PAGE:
AI in telecom network analysis & predictive maintenance
As mentioned at the beginning of this case study, telecoms use artificial intelligence in two key areas: customer service and network maintenance.
With the growth of 4G networks and 5G being around the corner, we are leading towards an ever-growing data consumption. Optimizing the networks to withstand this kind of heightened data usage is becoming one of the key strategic decisions in the telecom business.
Network maintenance is often considered to be the second generation of AI-powered solutions, focusing on a software-centric approach toward self-healing, self-optimizing, and self-learning networks.
A few years ago, network providers used to send field workers to sites to periodically check up on hardware. This resulted in frequent delays and errors, having a negative impact on customers’ experience. While this method is still relevant and widely used today, many urgent and unplanned check-ups could be avoided thanks to data science.
Today, algorithms can monitor millions of signals and data points within a network to detect impending problems in real-time as they occur. Based on this data, the company can react by load balancing, restart the software involved or send a human agent to fix the issue and thereby avoid many outages before they’re noticed by customers.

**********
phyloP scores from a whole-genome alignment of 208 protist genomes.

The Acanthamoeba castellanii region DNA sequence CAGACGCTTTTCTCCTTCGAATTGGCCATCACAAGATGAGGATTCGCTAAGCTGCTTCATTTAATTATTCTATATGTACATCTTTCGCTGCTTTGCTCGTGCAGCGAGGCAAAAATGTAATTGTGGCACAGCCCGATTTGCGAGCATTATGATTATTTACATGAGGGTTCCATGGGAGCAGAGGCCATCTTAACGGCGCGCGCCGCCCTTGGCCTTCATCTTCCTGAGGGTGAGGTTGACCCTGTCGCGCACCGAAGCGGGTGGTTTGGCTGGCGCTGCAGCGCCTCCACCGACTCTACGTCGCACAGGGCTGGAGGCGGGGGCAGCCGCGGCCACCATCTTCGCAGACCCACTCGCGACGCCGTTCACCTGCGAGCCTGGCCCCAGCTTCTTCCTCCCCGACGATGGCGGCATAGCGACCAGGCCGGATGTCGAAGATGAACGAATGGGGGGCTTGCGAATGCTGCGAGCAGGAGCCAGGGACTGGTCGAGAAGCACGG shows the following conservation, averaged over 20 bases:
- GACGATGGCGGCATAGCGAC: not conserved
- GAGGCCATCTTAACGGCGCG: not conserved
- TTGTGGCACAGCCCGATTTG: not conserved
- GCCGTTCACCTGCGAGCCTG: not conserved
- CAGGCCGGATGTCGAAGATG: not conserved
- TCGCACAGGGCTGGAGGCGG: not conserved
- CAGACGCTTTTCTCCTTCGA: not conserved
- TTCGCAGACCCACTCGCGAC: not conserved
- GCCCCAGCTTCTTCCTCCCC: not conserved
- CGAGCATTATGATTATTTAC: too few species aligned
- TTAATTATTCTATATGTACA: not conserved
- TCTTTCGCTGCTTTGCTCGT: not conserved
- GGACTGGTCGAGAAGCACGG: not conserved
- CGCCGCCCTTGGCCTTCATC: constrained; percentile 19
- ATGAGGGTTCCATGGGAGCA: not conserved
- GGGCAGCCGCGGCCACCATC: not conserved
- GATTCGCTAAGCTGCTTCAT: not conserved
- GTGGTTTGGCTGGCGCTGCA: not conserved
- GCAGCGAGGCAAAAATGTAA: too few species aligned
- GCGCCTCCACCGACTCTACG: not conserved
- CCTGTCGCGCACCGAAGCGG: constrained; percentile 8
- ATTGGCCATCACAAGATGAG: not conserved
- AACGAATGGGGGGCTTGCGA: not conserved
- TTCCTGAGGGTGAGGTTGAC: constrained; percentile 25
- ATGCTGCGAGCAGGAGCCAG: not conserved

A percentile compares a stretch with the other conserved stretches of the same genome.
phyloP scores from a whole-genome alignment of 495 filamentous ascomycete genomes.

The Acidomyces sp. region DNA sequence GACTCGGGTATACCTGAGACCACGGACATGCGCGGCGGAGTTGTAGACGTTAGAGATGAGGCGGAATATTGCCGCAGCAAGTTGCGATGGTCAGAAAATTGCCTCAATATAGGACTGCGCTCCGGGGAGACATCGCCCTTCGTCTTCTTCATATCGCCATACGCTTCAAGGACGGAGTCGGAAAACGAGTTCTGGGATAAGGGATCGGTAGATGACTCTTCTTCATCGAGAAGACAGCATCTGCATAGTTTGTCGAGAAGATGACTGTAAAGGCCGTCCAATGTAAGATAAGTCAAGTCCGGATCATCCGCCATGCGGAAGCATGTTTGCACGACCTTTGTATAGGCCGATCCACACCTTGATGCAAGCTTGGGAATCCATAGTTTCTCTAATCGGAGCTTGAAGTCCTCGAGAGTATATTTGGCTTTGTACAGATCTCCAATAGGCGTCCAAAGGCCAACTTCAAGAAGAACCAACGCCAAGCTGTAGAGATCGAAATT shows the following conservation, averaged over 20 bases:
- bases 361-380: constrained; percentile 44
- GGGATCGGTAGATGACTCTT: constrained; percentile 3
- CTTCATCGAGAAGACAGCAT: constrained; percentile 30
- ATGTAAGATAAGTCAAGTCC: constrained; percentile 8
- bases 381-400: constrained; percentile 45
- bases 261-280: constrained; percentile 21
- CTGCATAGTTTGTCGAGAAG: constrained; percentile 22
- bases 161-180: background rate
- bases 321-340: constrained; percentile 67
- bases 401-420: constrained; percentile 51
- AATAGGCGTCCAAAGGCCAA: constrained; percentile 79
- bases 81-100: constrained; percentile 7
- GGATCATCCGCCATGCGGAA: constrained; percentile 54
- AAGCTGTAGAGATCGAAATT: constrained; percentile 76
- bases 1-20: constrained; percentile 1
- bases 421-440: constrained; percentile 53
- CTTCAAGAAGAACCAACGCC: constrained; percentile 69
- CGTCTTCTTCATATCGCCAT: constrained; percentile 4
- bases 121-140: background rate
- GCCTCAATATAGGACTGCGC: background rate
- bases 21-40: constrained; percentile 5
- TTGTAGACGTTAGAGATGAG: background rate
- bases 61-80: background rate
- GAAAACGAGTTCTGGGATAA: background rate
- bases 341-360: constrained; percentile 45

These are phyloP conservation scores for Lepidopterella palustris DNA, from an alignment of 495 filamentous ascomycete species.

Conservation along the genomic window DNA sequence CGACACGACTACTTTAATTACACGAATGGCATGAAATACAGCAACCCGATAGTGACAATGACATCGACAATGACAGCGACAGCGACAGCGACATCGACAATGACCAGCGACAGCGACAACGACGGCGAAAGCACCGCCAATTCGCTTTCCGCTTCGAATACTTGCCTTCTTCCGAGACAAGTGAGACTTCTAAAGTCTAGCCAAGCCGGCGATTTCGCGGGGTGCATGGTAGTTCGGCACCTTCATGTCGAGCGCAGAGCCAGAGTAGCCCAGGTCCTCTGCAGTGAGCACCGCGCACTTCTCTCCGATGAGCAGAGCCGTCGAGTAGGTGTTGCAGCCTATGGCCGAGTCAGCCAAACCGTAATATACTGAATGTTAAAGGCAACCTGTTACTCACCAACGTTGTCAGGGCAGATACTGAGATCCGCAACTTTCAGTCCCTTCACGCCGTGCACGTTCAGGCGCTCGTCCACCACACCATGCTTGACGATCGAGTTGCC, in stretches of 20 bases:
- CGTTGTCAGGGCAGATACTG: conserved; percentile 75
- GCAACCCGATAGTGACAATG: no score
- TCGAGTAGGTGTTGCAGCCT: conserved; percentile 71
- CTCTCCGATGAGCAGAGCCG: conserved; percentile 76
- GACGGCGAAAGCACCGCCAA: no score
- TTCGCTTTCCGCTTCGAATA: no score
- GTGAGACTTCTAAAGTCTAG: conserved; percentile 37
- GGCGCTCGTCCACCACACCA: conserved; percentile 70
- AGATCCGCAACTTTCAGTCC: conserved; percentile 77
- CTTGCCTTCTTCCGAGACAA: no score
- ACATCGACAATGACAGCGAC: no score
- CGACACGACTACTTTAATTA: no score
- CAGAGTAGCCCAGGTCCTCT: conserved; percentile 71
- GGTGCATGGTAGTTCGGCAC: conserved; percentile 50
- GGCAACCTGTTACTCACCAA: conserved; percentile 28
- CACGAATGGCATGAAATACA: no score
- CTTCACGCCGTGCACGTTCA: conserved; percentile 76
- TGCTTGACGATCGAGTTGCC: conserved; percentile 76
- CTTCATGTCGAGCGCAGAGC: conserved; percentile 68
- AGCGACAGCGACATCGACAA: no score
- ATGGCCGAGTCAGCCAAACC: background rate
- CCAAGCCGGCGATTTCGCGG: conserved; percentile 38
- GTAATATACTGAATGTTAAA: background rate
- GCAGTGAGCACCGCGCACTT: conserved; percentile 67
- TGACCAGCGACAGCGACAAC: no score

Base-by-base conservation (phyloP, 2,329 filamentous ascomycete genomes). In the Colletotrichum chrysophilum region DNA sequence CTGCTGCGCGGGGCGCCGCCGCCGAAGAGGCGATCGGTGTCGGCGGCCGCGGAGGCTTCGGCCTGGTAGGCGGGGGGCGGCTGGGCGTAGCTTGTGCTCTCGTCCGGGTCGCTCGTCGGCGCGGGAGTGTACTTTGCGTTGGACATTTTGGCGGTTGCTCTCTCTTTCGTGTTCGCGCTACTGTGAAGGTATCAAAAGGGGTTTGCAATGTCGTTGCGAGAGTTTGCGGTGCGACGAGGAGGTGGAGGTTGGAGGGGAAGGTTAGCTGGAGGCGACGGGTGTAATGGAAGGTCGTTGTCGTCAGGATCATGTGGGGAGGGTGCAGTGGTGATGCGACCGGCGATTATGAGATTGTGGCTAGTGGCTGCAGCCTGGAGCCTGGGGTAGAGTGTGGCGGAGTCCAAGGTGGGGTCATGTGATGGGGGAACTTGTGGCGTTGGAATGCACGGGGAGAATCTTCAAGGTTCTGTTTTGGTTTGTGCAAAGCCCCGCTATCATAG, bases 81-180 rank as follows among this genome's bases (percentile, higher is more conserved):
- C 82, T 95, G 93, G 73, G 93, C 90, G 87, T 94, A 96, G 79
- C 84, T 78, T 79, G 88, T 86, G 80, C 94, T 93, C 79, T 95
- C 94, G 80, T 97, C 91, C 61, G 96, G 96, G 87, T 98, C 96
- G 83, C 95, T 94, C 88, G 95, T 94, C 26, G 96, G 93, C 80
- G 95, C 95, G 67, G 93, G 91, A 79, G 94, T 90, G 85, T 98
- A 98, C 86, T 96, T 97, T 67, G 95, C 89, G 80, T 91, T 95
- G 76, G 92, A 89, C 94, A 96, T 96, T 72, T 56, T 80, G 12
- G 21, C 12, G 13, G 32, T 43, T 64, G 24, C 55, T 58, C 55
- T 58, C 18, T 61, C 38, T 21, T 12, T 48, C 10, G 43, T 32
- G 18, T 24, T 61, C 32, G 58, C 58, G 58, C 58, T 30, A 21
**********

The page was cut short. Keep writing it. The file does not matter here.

Mazin Gilbert, VP of Advanced Technology at AT&T Labs predicts that predictive network maintenance will continue to drive favorable expense trends over the next several years.
“We are implementing AI to help us to identify where these breakpoints are, and help to repair those in an automated way without human intervention. This goes for hardware failure, software failures.”
Mazin Gilbert, VP of Advanced Technology at AT&T Labs
Recently, AT&T announced the testing of a drone to expand LTE network coverage in the form of a Flying COW (Cell on Wings). The company is exploring ways to incorporate AI and machine learning for the analysis of video data captured by drones for tech support and infrastructure maintenance of cell towers.
Verizon offers similar services called “condition-based maintenance” to other carriers. Here’s a great explanatory video on predictive maintenance for heavy industry.
AI-enabled networks are capable of self-analysis and self-optimization, resulting in greater agility and precision.
Here are some examples of AI-powered network analytics in action:
- The AI-powered system can restart cell towers based on their behavior, e.g. if they’re not connecting to the network
- Algorithms can point out parts of the network which need investments and would produce the highest ROI
- Similarly, network operators can use AI to identify parts of networks with a large number of users who would benefit from network improvements, leading to higher profit
- Optimize the behavior of the network based on weather data, daily movements and real-time usage data
- Enhance network utilization and customer satisfaction through dynamic resource allocation